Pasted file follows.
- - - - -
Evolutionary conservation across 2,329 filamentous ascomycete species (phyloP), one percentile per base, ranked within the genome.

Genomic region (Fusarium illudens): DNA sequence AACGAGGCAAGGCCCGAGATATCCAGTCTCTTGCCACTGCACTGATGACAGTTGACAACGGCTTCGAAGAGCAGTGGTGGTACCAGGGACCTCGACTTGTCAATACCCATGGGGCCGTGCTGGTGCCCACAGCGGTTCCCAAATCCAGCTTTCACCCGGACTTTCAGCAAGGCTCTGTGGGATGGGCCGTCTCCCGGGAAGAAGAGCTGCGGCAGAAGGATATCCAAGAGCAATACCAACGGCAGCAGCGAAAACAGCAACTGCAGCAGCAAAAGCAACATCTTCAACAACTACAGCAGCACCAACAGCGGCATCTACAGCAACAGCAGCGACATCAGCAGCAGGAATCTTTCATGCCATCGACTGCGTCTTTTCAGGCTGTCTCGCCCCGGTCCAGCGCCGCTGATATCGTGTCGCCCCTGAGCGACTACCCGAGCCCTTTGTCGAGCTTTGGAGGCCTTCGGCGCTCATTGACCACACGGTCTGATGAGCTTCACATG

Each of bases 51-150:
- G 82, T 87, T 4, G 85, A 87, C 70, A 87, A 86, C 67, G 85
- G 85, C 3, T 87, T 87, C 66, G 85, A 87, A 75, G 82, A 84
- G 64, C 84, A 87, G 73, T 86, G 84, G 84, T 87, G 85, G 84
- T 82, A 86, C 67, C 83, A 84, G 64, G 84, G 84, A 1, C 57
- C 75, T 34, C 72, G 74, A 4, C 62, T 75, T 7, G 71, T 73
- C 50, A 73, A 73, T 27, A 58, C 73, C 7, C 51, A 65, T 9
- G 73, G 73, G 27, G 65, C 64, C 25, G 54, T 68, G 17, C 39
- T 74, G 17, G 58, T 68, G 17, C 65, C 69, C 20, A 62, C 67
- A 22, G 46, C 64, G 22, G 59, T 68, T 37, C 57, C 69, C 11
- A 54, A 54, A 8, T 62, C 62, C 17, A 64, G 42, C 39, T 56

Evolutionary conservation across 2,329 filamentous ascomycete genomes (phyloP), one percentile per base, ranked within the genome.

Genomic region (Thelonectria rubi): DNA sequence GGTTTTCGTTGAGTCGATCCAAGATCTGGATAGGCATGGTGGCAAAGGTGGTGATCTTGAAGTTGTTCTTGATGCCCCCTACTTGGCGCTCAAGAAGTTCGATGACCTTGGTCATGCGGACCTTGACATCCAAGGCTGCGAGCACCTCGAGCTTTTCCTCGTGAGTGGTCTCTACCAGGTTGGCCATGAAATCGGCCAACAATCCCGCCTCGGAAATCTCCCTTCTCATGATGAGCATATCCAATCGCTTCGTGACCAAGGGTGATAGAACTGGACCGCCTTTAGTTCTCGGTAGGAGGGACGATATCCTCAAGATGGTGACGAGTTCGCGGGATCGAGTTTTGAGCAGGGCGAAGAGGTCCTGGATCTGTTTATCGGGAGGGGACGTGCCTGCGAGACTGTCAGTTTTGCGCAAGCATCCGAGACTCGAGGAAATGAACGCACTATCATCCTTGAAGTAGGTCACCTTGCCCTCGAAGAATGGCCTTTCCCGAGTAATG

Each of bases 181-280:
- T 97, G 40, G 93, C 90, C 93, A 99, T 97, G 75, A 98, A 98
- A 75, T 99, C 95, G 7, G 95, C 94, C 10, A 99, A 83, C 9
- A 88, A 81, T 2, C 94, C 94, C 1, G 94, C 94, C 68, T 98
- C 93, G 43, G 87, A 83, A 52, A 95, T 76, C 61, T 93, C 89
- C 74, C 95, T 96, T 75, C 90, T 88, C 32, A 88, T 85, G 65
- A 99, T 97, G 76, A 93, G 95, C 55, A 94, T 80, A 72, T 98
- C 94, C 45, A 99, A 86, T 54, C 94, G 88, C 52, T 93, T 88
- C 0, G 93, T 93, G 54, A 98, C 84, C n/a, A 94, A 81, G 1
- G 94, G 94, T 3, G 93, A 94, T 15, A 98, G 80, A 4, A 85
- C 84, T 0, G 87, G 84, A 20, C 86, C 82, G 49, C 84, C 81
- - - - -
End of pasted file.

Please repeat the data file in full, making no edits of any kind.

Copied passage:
Evolutionary conservation across 2,329 filamentous ascomycete species (phyloP), one percentile per base, ranked within the genome.

Genomic region (Fusarium illudens): DNA sequence AACGAGGCAAGGCCCGAGATATCCAGTCTCTTGCCACTGCACTGATGACAGTTGACAACGGCTTCGAAGAGCAGTGGTGGTACCAGGGACCTCGACTTGTCAATACCCATGGGGCCGTGCTGGTGCCCACAGCGGTTCCCAAATCCAGCTTTCACCCGGACTTTCAGCAAGGCTCTGTGGGATGGGCCGTCTCCCGGGAAGAAGAGCTGCGGCAGAAGGATATCCAAGAGCAATACCAACGGCAGCAGCGAAAACAGCAACTGCAGCAGCAAAAGCAACATCTTCAACAACTACAGCAGCACCAACAGCGGCATCTACAGCAACAGCAGCGACATCAGCAGCAGGAATCTTTCATGCCATCGACTGCGTCTTTTCAGGCTGTCTCGCCCCGGTCCAGCGCCGCTGATATCGTGTCGCCCCTGAGCGACTACCCGAGCCCTTTGTCGAGCTTTGGAGGCCTTCGGCGCTCATTGACCACACGGTCTGATGAGCTTCACATG

Each of bases 51-150:
- G 82, T 87, T 4, G 85, A 87, C 70, A 87, A 86, C 67, G 85
- G 85, C 3, T 87, T 87, C 66, G 85, A 87, A 75, G 82, A 84
- G 64, C 84, A 87, G 73, T 86, G 84, G 84, T 87, G 85, G 84
- T 82, A 86, C 67, C 83, A 84, G 64, G 84, G 84, A 1, C 57
- C 75, T 34, C 72, G 74, A 4, C 62, T 75, T 7, G 71, T 73
- C 50, A 73, A 73, T 27, A 58, C 73, C 7, C 51, A 65, T 9
- G 73, G 73, G 27, G 65, C 64, C 25, G 54, T 68, G 17, C 39
- T 74, G 17, G 58, T 68, G 17, C 65, C 69, C 20, A 62, C 67
- A 22, G 46, C 64, G 22, G 59, T 68, T 37, C 57, C 69, C 11
- A 54, A 54, A 8, T 62, C 62, C 17, A 64, G 42, C 39, T 56

Evolutionary conservation across 2,329 filamentous ascomycete genomes (phyloP), one percentile per base, ranked within the genome.

Genomic region (Thelonectria rubi): DNA sequence GGTTTTCGTTGAGTCGATCCAAGATCTGGATAGGCATGGTGGCAAAGGTGGTGATCTTGAAGTTGTTCTTGATGCCCCCTACTTGGCGCTCAAGAAGTTCGATGACCTTGGTCATGCGGACCTTGACATCCAAGGCTGCGAGCACCTCGAGCTTTTCCTCGTGAGTGGTCTCTACCAGGTTGGCCATGAAATCGGCCAACAATCCCGCCTCGGAAATCTCCCTTCTCATGATGAGCATATCCAATCGCTTCGTGACCAAGGGTGATAGAACTGGACCGCCTTTAGTTCTCGGTAGGAGGGACGATATCCTCAAGATGGTGACGAGTTCGCGGGATCGAGTTTTGAGCAGGGCGAAGAGGTCCTGGATCTGTTTATCGGGAGGGGACGTGCCTGCGAGACTGTCAGTTTTGCGCAAGCATCCGAGACTCGAGGAAATGAACGCACTATCATCCTTGAAGTAGGTCACCTTGCCCTCGAAGAATGGCCTTTCCCGAGTAATG

Each of bases 181-280:
- T 97, G 40, G 93, C 90, C 93, A 99, T 97, G 75, A 98, A 98
- A 75, T 99, C 95, G 7, G 95, C 94, C 10, A 99, A 83, C 9
- A 88, A 81, T 2, C 94, C 94, C 1, G 94, C 94, C 68, T 98
- C 93, G 43, G 87, A 83, A 52, A 95, T 76, C 61, T 93, C 89
- C 74, C 95, T 96, T 75, C 90, T 88, C 32, A 88, T 85, G 65
- A 99, T 97, G 76, A 93, G 95, C 55, A 94, T 80, A 72, T 98
- C 94, C 45, A 99, A 86, T 54, C 94, G 88, C 52, T 93, T 88
- C 0, G 93, T 93, G 54, A 98, C 84, C n/a, A 94, A 81, G 1
- G 94, G 94, T 3, G 93, A 94, T 15, A 98, G 80, A 4, A 85
- C 84, T 0, G 87, G 84, A 20, C 86, C 82, G 49, C 84, C 81